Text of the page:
Ohio Flood of January, 2005


In late December 2004 and into January 2005, an unprecedented series of storms wreaked havoc across central Ohio. On December 23-23 a massive winter storm dumped up to two feet of snow near the Ohio River in Kentucky, Indiana and Southern Ohio. Central Ohio was on the border between the cold and warm air mass and received a major ice storm.

Immediately following temperatures dropped below zero. Many in Central Ohio were without power for a week or more. This deep freeze was followed by a warming trend combined with massive rainfall. I recorded 5" of rain on January 6th, 2005 and another 3" on January 11th. The frozen ground combined with melting snow from the December storm led to unprecedented flow in Ohio's rivers and streams.

On the Ohio River at Wheeling, coal barges broke loose and struck the Fort Henry Bridge (I-70).

My Ice Storm Pictures in Worthington (12/22/2004)

My Photos of Delaware Dam as it was nearly overtopped (1/13/2005)

Official Army Corps record of the 2005 flood

Read about Wills Creek Dam - the largest man made lake in Ohio on 1/16/2005!

Ice Storm Pictures (back)

I woke up on the morning of December 23rd with no power. At 5:00am I went outside and a limb was blocking the driveway. I cleared it with a handsaw. It looked like to me the damage to the power lines was going to be severe and long lived, so I hopped in the car and headed to Lowes to buy a generator. It was pelting down sleet. As I drove there I could see blue-green flashes all around me as the power lines sparked under the load. The flashes kept coming continuously across the city.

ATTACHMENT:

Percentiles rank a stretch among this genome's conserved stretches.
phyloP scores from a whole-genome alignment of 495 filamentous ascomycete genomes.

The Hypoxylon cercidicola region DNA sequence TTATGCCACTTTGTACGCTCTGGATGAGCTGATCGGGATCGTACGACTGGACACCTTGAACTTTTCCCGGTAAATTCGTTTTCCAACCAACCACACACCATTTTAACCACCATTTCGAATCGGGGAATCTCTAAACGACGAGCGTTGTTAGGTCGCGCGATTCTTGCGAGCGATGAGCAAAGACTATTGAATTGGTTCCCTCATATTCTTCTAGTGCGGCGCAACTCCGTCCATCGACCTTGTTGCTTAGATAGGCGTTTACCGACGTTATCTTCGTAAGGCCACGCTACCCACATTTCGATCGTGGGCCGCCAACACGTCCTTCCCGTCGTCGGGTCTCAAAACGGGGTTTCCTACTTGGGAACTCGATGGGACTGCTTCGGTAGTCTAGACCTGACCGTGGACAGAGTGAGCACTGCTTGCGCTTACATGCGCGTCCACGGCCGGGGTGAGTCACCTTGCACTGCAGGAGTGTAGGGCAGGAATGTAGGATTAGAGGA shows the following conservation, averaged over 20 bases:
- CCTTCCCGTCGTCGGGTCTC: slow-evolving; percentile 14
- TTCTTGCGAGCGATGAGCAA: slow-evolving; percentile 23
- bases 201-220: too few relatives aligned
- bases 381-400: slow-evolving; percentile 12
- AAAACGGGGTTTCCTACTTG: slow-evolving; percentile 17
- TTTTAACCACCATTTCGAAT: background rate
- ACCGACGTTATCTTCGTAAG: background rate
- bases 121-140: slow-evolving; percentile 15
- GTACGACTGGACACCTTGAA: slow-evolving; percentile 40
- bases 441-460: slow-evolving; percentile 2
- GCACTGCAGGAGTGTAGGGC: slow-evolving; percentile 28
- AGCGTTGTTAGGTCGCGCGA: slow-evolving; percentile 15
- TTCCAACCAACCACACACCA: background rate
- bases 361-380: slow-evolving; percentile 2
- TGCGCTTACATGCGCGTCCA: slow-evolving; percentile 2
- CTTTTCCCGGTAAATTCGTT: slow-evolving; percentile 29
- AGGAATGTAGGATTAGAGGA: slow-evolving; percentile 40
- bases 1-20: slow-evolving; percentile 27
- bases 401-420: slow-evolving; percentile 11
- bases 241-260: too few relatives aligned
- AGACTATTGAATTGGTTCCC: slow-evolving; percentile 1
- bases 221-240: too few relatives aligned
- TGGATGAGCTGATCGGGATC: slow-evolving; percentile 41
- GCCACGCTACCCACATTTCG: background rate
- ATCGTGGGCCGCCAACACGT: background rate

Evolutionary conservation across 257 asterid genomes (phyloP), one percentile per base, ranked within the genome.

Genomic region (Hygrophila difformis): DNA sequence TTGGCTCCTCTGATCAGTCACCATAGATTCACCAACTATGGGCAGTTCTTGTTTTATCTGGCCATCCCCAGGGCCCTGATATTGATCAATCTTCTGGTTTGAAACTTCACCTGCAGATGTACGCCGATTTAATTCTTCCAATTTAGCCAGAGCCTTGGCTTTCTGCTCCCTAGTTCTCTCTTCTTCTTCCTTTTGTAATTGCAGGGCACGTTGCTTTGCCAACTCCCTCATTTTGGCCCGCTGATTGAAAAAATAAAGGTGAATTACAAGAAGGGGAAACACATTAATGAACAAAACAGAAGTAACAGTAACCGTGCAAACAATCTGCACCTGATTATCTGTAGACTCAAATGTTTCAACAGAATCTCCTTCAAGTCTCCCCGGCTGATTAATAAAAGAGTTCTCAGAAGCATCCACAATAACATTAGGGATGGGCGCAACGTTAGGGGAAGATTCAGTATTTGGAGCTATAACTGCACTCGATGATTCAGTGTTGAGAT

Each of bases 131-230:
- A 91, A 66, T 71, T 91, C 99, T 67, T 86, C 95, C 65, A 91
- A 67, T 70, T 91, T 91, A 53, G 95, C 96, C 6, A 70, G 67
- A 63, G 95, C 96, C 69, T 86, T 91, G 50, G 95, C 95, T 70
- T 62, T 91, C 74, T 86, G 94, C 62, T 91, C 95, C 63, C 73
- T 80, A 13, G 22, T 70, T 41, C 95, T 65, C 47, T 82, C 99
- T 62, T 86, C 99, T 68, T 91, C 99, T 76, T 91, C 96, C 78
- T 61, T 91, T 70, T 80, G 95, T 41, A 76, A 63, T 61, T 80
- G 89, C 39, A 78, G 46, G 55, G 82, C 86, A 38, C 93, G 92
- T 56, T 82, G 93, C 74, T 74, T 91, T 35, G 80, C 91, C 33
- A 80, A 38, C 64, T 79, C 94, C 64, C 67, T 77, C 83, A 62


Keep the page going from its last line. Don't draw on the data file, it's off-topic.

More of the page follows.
I got to Lowes when it opened at 6am and bought the second-to-last generator. I got home, hooked up the generator and connected the furnace blower to it. Since we have a gas furnace, you don't need a lot of electric power, maybe 1/4 hp, to run the blower and furnace control circuits. By 11am our house was heated back up. Power came on that night at 8pm, so you could argue that I wasted my money buying a generator. But hey, now I have one and know how to use it.


Here's the view from my garage. The tree limbs that blocked the street have been cleared. It took me an hour to dig the car out because the ice was so thick. The electric cord is running across the street to my neighbor's house. I hooked their furnace up to my generator so they could have heat. Then we'd unplug the cord so the snowplow wouldn't snag it. Basically, WHAT A MESS!


The generator keeping the house warm. The generator is really loud! For this reason I probably wouldn't run it at night, and also wouldn't get it out until power had been out for a couple of hours. Still, it really did work to keep the house warm that day.


This is the crabapple tree in our front yard. The ice storm was followed by a hard freeze with temperatures below 10 F. Little did we know that this would be followed by a week of warm rain in January.


Ice is the mortal enemy of power lines and trees. My brother in law lives in a 1980's era development where the power lines are buried. Their power stayed on.